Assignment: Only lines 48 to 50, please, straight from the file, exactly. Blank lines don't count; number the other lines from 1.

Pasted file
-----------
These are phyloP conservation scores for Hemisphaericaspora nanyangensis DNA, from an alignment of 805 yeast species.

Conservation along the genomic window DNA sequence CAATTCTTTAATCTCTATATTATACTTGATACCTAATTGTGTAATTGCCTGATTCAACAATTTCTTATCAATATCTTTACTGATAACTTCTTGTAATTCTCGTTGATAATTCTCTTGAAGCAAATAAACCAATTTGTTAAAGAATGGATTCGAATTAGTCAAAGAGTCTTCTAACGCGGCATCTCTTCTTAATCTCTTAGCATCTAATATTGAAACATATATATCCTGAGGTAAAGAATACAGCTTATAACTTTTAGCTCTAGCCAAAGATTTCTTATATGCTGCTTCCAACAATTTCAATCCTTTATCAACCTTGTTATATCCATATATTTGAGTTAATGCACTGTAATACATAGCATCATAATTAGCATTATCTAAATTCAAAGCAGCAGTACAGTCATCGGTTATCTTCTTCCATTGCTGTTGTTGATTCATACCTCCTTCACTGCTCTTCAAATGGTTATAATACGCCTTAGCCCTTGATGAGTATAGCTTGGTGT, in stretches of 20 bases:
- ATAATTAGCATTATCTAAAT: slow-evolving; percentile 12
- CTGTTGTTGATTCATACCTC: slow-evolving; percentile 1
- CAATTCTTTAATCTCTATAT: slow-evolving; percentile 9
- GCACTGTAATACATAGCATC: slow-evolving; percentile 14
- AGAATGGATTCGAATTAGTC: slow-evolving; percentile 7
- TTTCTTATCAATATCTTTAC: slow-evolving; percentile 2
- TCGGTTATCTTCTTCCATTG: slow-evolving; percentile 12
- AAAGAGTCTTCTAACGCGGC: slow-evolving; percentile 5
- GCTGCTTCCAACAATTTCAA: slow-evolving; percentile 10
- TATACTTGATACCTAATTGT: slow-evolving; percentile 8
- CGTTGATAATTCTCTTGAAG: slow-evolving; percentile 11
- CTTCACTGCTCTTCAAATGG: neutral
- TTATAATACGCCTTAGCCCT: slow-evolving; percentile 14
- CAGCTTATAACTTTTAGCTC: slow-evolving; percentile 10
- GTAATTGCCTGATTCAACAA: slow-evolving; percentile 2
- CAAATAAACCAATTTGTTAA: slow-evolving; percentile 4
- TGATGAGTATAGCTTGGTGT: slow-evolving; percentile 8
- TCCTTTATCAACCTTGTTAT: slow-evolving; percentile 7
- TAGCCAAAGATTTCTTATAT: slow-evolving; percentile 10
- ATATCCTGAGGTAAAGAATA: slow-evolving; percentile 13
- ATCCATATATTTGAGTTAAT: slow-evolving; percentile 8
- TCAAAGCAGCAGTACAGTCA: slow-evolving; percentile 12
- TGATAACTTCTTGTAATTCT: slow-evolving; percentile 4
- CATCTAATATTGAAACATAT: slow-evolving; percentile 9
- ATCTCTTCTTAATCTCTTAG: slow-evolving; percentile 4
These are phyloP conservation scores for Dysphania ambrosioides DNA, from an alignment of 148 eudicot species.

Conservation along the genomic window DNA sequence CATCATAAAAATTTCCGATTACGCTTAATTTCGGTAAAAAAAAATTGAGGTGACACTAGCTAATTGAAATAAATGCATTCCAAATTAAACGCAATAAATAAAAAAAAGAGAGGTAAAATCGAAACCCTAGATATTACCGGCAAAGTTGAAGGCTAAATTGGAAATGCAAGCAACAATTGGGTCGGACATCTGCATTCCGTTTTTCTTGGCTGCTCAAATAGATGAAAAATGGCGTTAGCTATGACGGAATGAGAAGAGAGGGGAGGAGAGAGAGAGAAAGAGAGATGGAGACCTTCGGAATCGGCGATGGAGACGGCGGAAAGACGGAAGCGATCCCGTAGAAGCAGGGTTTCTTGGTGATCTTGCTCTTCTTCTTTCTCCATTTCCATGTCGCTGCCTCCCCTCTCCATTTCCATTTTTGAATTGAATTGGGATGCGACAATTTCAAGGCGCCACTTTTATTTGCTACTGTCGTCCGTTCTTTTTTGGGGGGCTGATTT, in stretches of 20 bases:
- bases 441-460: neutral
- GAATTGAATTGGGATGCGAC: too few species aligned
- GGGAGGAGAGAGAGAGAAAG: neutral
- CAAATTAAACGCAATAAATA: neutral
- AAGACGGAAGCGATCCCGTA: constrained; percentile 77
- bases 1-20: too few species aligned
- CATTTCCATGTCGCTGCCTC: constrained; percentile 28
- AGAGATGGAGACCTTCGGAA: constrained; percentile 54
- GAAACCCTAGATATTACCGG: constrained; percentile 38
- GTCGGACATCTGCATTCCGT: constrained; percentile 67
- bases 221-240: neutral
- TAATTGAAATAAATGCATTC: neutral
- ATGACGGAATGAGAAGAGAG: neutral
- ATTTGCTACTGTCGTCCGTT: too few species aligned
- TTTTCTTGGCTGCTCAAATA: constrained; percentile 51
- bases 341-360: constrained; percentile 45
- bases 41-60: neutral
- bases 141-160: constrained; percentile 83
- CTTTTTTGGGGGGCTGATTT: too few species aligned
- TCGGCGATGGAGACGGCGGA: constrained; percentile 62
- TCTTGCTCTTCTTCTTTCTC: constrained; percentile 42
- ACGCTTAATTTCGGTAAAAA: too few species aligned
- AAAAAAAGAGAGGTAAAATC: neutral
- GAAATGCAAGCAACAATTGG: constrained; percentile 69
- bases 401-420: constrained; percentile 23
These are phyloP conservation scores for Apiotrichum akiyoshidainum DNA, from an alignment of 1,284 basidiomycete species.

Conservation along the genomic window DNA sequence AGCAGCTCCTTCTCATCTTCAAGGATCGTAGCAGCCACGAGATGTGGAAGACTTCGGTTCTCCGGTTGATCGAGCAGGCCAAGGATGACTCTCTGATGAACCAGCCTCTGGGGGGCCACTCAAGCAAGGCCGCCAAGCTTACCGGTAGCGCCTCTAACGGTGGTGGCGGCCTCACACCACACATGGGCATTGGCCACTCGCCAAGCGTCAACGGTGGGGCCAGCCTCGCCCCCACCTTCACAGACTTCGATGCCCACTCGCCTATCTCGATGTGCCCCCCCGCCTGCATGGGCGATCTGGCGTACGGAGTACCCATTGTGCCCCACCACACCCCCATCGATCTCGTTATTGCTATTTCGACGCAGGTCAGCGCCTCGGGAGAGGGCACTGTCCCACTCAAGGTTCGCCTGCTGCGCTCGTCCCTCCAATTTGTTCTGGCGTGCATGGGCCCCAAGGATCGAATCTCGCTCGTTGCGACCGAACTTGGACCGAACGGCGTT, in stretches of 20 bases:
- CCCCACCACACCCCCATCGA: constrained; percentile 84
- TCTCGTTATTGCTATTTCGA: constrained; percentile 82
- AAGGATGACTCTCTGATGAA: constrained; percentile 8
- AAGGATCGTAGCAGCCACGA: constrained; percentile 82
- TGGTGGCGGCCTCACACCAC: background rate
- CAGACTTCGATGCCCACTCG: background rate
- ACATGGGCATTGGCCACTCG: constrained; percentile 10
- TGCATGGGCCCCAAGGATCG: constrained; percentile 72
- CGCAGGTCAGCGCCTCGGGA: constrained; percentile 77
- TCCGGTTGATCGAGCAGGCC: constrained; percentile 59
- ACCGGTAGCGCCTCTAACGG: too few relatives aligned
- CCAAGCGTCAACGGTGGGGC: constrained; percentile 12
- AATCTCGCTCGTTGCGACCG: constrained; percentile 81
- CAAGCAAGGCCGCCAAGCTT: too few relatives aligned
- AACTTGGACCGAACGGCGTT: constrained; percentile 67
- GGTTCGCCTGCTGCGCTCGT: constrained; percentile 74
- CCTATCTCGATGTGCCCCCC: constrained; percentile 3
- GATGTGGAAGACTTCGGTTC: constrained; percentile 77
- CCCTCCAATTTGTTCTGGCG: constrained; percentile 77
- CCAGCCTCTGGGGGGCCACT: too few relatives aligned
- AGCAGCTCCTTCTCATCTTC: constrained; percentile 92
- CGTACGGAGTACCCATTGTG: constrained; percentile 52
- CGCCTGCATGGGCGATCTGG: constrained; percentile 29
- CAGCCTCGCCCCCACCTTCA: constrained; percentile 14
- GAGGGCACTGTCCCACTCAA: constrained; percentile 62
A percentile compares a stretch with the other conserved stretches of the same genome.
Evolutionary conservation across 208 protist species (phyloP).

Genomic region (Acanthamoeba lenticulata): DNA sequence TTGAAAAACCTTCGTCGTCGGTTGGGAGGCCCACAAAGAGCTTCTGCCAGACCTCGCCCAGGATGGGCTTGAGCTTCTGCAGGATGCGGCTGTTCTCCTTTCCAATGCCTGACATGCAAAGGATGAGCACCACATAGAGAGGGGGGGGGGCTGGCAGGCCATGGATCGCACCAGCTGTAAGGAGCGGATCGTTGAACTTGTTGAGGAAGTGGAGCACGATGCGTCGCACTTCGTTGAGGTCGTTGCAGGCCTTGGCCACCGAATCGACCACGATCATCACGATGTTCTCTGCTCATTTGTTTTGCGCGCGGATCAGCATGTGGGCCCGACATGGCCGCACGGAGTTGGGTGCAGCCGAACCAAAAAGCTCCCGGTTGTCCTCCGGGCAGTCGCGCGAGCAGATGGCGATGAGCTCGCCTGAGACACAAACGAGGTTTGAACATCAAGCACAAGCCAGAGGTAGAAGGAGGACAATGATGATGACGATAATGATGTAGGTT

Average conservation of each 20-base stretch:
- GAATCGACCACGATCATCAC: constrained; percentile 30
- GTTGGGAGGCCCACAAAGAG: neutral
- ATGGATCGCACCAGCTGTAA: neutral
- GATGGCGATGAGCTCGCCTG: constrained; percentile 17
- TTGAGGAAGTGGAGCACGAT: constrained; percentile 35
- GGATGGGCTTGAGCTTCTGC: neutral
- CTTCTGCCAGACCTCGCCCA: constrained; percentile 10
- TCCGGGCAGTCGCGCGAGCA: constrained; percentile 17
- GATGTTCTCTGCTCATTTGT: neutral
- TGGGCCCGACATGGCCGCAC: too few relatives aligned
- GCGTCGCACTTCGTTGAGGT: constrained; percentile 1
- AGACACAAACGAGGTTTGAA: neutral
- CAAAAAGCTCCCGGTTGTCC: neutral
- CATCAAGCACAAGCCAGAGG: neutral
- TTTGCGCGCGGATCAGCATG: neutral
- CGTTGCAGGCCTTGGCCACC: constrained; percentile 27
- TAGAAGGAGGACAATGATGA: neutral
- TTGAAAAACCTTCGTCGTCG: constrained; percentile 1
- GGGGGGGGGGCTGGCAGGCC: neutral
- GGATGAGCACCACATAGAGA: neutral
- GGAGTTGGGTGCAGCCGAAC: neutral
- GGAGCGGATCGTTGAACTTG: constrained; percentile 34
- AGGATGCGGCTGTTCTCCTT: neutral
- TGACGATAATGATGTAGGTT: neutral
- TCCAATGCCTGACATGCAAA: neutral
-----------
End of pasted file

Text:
- CTTTTTTGGGGGGCTGATTT: too few species aligned
- TCGGCGATGGAGACGGCGGA: constrained; percentile 62
- TCTTGCTCTTCTTCTTTCTC: constrained; percentile 42